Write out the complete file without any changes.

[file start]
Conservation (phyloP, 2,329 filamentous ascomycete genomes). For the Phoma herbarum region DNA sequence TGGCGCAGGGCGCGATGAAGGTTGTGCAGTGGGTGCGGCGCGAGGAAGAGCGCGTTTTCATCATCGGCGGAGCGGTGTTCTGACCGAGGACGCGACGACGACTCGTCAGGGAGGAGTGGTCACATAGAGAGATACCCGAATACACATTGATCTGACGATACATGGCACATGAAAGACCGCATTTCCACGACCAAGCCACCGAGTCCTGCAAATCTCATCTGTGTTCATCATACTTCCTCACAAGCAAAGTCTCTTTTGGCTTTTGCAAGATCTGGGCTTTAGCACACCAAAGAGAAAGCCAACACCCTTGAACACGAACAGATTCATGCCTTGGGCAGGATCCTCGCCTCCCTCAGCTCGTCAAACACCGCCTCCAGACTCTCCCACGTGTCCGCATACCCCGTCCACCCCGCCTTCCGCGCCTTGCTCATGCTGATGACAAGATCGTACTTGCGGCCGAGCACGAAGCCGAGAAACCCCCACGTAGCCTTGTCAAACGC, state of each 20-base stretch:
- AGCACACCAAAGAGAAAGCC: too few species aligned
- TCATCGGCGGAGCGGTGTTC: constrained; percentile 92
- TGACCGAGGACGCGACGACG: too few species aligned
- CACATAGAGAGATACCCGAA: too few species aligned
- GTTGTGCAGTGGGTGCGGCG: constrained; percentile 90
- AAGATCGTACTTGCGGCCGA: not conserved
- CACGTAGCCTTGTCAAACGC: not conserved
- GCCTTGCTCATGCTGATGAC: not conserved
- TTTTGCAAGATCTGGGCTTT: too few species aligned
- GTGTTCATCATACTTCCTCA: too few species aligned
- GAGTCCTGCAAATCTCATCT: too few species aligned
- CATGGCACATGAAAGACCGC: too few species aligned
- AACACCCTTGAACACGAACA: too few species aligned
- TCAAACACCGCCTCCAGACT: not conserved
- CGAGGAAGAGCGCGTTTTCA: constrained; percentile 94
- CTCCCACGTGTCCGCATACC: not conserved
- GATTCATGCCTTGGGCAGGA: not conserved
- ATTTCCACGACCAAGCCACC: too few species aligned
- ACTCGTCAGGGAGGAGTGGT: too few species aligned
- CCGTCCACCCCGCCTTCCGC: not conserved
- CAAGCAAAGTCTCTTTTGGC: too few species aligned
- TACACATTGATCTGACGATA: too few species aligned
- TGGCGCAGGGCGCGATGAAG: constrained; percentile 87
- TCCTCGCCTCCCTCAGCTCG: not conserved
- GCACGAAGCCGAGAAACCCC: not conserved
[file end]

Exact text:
Conservation (phyloP, 2,329 filamentous ascomycete genomes). For the Phoma herbarum region DNA sequence TGGCGCAGGGCGCGATGAAGGTTGTGCAGTGGGTGCGGCGCGAGGAAGAGCGCGTTTTCATCATCGGCGGAGCGGTGTTCTGACCGAGGACGCGACGACGACTCGTCAGGGAGGAGTGGTCACATAGAGAGATACCCGAATACACATTGATCTGACGATACATGGCACATGAAAGACCGCATTTCCACGACCAAGCCACCGAGTCCTGCAAATCTCATCTGTGTTCATCATACTTCCTCACAAGCAAAGTCTCTTTTGGCTTTTGCAAGATCTGGGCTTTAGCACACCAAAGAGAAAGCCAACACCCTTGAACACGAACAGATTCATGCCTTGGGCAGGATCCTCGCCTCCCTCAGCTCGTCAAACACCGCCTCCAGACTCTCCCACGTGTCCGCATACCCCGTCCACCCCGCCTTCCGCGCCTTGCTCATGCTGATGACAAGATCGTACTTGCGGCCGAGCACGAAGCCGAGAAACCCCCACGTAGCCTTGTCAAACGC, state of each 20-base stretch:
- AGCACACCAAAGAGAAAGCC: too few species aligned
- TCATCGGCGGAGCGGTGTTC: constrained; percentile 92
- TGACCGAGGACGCGACGACG: too few species aligned
- CACATAGAGAGATACCCGAA: too few species aligned
- GTTGTGCAGTGGGTGCGGCG: constrained; percentile 90
- AAGATCGTACTTGCGGCCGA: not conserved
- CACGTAGCCTTGTCAAACGC: not conserved
- GCCTTGCTCATGCTGATGAC: not conserved
- TTTTGCAAGATCTGGGCTTT: too few species aligned
- GTGTTCATCATACTTCCTCA: too few species aligned
- GAGTCCTGCAAATCTCATCT: too few species aligned
- CATGGCACATGAAAGACCGC: too few species aligned
- AACACCCTTGAACACGAACA: too few species aligned
- TCAAACACCGCCTCCAGACT: not conserved
- CGAGGAAGAGCGCGTTTTCA: constrained; percentile 94
- CTCCCACGTGTCCGCATACC: not conserved
- GATTCATGCCTTGGGCAGGA: not conserved
- ATTTCCACGACCAAGCCACC: too few species aligned
- ACTCGTCAGGGAGGAGTGGT: too few species aligned
- CCGTCCACCCCGCCTTCCGC: not conserved
- CAAGCAAAGTCTCTTTTGGC: too few species aligned
- TACACATTGATCTGACGATA: too few species aligned
- TGGCGCAGGGCGCGATGAAG: constrained; percentile 87
- TCCTCGCCTCCCTCAGCTCG: not conserved
- GCACGAAGCCGAGAAACCCC: not conserved